We are also calling on the British government to put pressure on the Saudi authorities to release Fayadh, Badawi, Abulkhair and others detained in violation of their right to freedom of expression. Just last month, David Cameron claimed he ‘completely disagreed with [the Saudi authorities] about their punishment routines, about the death penalty, about all those issues’. We therefore urge the Prime Minister and the Foreign Secretary Philip Hammond to raise Fayadh’s case at the earliest opportunity with the Saudi authorities and to call for his immediate release, as they successfully did in the case of Brit Karl Andree last month.

We’ll be back at the Saudi Embassy next Friday, 27 November, to continue calling for the release of Raif Badawi, Waleed Abulkhair, and now Ashraf Fayadh, Please join us

About Cat Lucas

Cat Lucas is English PEN's Writers at Risk Programme Manager

View all posts by Cat Lucas →

16 Comments on “Saudi Arabia: Ashraf Fayadh sentenced to death”

  1. I appreciate that PEN is protesting against this injustice. The world needs to stand up against this rogue state imparting religious extremism and supporting, funding and propagating radicalization.

  2. What is the difference between Saudi Arabia and ISIS? They are both barbaric religious extremist societies bent on destroying the rights of individuals to free expression, the difference is OIL.

  3. Can it be law and justice, biased, prejudiced, partial and fanatical? I do not what sort of people are they. Religion is all. Such a people is dangerous and it should not be given moral support. It is but medieval justice.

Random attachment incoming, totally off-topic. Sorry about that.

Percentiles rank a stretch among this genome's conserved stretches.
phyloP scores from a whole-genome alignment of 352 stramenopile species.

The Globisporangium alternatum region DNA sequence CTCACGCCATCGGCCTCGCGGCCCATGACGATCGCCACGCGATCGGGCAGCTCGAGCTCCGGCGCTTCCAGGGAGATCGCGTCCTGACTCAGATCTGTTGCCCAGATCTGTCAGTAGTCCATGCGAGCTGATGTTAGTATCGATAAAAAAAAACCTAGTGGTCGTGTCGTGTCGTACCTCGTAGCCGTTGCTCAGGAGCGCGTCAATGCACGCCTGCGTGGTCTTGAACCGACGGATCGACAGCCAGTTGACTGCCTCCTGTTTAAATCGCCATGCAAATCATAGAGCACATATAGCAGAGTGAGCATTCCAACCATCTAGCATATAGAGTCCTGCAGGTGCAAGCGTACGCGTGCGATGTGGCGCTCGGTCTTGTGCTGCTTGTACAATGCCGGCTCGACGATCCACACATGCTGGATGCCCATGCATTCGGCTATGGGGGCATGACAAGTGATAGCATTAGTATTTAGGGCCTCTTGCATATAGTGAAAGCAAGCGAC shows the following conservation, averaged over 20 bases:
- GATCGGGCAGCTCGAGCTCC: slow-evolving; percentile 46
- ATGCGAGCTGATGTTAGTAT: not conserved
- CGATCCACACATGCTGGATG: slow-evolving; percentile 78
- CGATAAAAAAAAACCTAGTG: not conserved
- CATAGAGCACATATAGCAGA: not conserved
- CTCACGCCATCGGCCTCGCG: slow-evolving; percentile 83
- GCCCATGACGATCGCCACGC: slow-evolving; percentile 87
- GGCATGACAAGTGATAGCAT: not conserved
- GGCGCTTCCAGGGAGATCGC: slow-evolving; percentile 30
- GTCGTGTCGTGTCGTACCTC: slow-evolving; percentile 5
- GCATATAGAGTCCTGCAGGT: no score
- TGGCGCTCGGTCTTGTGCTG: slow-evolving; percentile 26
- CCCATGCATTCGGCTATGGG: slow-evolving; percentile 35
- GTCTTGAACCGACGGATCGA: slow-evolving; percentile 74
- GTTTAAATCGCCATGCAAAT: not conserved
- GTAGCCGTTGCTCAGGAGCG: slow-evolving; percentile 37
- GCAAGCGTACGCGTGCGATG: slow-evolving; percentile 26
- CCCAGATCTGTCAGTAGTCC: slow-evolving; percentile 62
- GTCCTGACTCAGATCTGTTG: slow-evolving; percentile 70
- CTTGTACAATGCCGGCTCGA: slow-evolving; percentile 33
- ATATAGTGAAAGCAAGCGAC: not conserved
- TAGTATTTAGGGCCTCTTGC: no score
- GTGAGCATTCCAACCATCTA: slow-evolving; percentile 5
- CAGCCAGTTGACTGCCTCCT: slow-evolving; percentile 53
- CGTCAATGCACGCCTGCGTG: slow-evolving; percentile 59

4. How can a government kill its peaceful inhabitants, habitants it is supposed to protect.
    A government that is so utterly insecure that it feels the need to kill the people that live within their society with different ideas about how society should treat their inhabitants, will only survive with suppression and terror. But terror in the end never wins.

  5. Asylum” from his book “Instructions Within”:

    Asylum: To stand at the end of a queue..

    To be given a morsel of bread.

    To stand!: Something your grandfather used to do.. Without knowing the reason why.

    The Morsel?: You.

    The homeland: A card to put in your wallet.

    Money: Papers that carry images of Leaders.

    The Photo: Your substitution pending your Return.

    And the Return: A mythological creature … from your grandmother’s tales.

    End of First Lesson

  6. Disgusting. Saudi Arabia is one of the most barbaric, least civilised countries in the world. Why do we call them an ‘ally’? For decades, they’ve been using their oil money to spread their poisonous Wahhabism around the world.

  7. This is truly barbaric, it boggles the mind that this type of intolerance exists in a so-called “civilised” country in the 21st century. Is this the way the rulers of Saudi Arabia want the world to view Islam?

  8. It is America which but is giving priority to Saudi Arabia. Had it instructed otherwise, could it have done, committed crimes in the name of religion and justice? Justice is not at all barbarism.